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Hit Trees - Are They Effective?

By Richard Lowe
Posted Friday, October 15, 2004

I remember my first web site. While I have been in the computer industry for over 25 years, my exposure to the internet was very limited until a few years ago. My expertise was large computer systems and applications, as well as project management. In the mid-1990's none of these systems required access to a global network of any kind.

However, once I found the internet I began searching around (surfing) and found all kinds of wonderful things. However, I was very busy with a very demanding job (on the pager 24 hours a day, 7 day a week), a wife, a kid, 3 cats and a dog. Life was just too busy to do more than jump on the web and download a few files.

One day a few years ago I decided to create a web site. I had no idea how to do it, but it was time. I was very conversant in HTML, as I maintained our intranet (the internet network for our company), but the mechanics of putting a web site on the web was foreign to me.

Looking back, it's hard for me to believe how naive I was at the time! I had some web space that came with my dial-up account and it seemed to me that this would be a fine place to put a web site. No domain name, just a plain, free host type URL.

I put up the web site and waited. Of course, I added a hit counter because I wanted to see if anyone was visiting. I waited, and waited, and waited. Not a single hit. Not one, except, of course, for my own.

Hmm, this was strange, I thought. No one was visiting. At that point, I began searching the web to find out why this was (well, wasn't) happening. Slowly the truth dawned on me - you've got to promote your site! People have to be informed that it exists and they have to understand that it has enough value for them to take a look.

Okay, so now I had to figure out how to get people to come to my site. I looked around some more, and before long I found an interesting page. It claimed that my site would get over 3,000,000 hits! Wow, that sounded great.

The page went on to explain that it was something called a "hit tree". This means people take it from your site, modify it slightly (this is automatic and part of the process) and add it to their site. The new page on their site is then promoted, and other people find it and do the same thing.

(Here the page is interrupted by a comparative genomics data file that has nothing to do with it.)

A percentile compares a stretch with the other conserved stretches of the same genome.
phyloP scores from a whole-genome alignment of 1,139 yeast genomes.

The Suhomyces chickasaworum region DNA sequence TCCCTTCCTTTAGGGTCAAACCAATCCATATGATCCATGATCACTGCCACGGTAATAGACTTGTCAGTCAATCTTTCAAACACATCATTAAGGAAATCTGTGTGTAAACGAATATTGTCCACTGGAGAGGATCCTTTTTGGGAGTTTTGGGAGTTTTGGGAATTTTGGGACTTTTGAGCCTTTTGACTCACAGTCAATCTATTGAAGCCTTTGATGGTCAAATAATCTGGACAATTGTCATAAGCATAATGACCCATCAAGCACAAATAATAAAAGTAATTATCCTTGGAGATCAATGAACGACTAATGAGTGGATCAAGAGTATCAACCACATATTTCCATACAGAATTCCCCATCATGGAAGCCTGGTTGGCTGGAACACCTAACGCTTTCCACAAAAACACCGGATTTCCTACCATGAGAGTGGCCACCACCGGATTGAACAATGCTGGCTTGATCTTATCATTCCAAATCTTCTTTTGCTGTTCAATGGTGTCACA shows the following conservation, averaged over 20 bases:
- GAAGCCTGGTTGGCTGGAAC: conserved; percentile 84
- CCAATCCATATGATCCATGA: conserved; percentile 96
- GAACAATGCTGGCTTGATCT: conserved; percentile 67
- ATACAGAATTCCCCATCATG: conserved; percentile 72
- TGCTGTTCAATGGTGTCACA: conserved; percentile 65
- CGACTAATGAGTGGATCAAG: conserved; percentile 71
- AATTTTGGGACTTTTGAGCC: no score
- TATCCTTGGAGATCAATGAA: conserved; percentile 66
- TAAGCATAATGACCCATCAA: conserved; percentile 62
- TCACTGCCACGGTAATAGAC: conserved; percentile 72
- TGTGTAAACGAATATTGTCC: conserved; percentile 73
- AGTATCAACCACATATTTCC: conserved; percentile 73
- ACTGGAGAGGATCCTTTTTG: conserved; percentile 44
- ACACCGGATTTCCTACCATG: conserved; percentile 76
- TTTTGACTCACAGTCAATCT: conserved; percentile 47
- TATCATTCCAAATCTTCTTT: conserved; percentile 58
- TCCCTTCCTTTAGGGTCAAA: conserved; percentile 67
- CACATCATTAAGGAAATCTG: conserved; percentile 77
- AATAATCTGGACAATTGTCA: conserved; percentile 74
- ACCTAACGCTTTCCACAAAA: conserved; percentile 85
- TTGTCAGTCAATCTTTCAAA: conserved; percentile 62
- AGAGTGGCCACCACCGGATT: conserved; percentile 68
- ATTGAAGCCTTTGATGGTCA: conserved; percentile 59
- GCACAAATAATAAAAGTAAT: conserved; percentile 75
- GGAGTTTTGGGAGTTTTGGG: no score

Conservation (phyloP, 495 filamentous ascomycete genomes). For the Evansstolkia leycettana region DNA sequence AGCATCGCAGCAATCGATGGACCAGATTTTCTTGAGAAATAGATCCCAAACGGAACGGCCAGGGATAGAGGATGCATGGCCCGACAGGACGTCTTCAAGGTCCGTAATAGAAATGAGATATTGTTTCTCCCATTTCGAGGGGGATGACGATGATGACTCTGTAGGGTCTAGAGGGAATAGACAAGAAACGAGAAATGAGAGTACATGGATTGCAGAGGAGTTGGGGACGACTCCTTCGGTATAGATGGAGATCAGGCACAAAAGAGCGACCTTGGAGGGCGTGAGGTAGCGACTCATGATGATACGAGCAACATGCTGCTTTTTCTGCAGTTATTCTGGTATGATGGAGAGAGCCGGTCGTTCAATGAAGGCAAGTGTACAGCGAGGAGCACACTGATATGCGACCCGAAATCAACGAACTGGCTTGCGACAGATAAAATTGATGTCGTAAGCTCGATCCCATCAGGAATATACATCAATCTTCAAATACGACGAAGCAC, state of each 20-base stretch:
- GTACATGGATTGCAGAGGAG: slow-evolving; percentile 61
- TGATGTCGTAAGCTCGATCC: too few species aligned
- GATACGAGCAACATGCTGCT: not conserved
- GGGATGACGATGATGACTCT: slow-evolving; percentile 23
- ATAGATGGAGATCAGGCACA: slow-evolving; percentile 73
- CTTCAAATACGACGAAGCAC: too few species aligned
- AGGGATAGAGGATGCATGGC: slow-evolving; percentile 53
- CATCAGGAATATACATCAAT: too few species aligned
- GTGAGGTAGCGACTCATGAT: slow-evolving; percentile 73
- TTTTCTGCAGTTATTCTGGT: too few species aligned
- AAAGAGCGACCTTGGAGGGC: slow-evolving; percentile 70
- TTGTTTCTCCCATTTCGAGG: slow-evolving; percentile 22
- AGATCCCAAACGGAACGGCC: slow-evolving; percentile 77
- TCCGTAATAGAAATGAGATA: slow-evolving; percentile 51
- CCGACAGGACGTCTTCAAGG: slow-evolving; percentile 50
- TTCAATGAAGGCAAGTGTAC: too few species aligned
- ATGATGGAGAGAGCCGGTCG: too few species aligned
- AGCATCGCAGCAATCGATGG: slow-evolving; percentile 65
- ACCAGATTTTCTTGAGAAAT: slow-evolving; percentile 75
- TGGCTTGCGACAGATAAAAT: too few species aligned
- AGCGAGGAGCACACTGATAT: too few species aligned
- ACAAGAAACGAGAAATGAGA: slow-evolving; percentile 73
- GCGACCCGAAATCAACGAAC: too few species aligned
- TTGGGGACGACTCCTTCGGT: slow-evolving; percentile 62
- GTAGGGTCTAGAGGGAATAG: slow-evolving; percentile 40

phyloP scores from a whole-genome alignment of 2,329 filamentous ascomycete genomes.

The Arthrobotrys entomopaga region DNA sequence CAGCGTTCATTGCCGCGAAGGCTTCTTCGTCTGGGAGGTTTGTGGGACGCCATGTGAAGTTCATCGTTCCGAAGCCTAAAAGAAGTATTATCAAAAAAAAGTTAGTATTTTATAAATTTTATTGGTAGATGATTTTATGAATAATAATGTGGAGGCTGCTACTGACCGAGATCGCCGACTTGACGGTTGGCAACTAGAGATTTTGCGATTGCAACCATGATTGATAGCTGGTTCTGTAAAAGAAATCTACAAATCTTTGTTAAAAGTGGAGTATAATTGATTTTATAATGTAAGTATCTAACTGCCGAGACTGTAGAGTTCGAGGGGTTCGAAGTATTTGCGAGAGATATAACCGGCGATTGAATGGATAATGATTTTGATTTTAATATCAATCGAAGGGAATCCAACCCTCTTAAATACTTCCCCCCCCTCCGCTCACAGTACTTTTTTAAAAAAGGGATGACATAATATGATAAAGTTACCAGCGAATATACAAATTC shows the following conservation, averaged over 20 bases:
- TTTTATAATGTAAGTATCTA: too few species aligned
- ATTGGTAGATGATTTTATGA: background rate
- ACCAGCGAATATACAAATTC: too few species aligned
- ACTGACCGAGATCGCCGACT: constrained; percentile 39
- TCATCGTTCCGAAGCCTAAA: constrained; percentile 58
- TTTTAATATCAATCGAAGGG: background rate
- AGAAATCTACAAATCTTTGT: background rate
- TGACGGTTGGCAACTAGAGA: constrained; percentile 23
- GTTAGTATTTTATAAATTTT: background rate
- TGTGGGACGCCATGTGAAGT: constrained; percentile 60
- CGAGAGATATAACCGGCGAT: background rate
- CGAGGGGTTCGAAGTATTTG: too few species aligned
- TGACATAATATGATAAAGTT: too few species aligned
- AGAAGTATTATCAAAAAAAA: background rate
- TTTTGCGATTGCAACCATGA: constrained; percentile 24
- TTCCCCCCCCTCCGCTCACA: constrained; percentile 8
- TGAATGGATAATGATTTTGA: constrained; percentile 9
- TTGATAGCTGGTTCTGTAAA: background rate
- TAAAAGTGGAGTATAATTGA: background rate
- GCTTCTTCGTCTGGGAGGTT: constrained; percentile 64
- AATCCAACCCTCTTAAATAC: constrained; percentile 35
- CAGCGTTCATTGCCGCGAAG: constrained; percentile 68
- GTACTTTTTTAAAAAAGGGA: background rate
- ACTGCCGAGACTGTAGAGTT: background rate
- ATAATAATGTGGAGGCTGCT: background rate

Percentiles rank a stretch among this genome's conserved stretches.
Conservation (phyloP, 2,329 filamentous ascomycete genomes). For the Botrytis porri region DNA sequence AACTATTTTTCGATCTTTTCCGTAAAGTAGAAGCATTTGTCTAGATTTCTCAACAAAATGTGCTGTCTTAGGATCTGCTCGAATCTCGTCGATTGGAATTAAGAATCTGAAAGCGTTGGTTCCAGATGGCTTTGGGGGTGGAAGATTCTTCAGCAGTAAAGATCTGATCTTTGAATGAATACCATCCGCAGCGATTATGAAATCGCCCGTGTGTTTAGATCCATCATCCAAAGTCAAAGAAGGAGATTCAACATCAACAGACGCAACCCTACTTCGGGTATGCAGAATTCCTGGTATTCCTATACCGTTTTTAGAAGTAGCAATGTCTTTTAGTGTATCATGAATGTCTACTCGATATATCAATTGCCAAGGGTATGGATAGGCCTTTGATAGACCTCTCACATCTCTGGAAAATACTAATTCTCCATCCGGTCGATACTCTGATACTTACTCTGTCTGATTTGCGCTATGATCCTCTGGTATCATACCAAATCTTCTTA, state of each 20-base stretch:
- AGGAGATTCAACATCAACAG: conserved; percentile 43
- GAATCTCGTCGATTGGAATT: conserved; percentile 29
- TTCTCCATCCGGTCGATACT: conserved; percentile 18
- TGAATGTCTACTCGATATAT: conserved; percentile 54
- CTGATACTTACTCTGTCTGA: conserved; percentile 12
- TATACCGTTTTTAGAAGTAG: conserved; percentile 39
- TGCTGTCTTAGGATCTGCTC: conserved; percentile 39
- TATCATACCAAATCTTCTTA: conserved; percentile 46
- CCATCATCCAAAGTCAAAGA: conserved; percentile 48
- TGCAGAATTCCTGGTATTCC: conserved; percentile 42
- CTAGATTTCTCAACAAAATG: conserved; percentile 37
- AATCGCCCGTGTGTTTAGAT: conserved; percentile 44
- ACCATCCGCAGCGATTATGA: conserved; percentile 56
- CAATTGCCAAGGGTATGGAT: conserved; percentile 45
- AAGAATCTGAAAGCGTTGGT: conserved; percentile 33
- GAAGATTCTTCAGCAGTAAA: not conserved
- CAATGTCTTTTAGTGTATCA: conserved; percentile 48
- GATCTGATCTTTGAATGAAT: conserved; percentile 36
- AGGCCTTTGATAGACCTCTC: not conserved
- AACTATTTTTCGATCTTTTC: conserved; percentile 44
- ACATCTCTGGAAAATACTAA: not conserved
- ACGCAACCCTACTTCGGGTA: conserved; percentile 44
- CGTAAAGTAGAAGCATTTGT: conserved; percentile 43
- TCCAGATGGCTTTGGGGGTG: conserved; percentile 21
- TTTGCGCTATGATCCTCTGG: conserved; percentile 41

How does this help get people to a site? Simple, there is a set of links on the page, basically the URL of the last eight or so sites which added the hit page. When the page is created, the bottom link is removed and the new site is added to the top.

It's called a tree because it's supposed to grow from one site to two, to four, to eight and so on, much like a tree grows from a single trunk to many branches.

Like I said, I was very naive and this really seemed like a good idea. I created my page using the automated tool and obligingly added it to my site.

A few years later, after I had moved the site to a paid host, I looked at the page again and realized that it was plastered with affiliate links. I did not really want a page on my site making money for someone else, so I started looking for a script to do the same thing.

It took some doing, but I finally found a place that sold the script for a few dollars. I purchased it, installed it on my site and before long had my very own, highly configurable hits tree running. I changed the links to my own and promoted the page accordingly.

Here's the page:


One of the major reasons why I wanted the script running on my own site was so that I could get a log of how many of these pages had been created. I was very curious to see if this method of promotion was effective.

The script logs all creations of new pages, regardless of whether or not it was done from my own site. This is because the script must be executed from my site to create a new page. Thus, the log is a very accurate accounting of when and how many new pages were created.

So now I have my answer. Yes, hit trees do produce some traffic. Not a heck of a lot of it (less than a hundred hits a month), but they do get people to visit my site. It seems that about a dozen new pages are created each month, and what amazes me is this is a steady number. According to the logic, the number of pages being created should be increasing, yet it stays the same.

So is one of these hit pages worth the time and effort? Well, I definitely would not recommend purchasing the script - there are better ways to spend your money.

It's probably worth a few minutes to create a hit page, add it to your site and submit it to the search engines. The nice thing about these pages is they tend to just run automatically, producing a few hits now and then without any effort from you at all.

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About the Author
Richard Lowe Jr. is the webmaster of Internet Tips And Secrets at ( - Visit our website any time to read over 1,000 complete FREE articles about how to improve your internet profits, enjoyment and knowledge.


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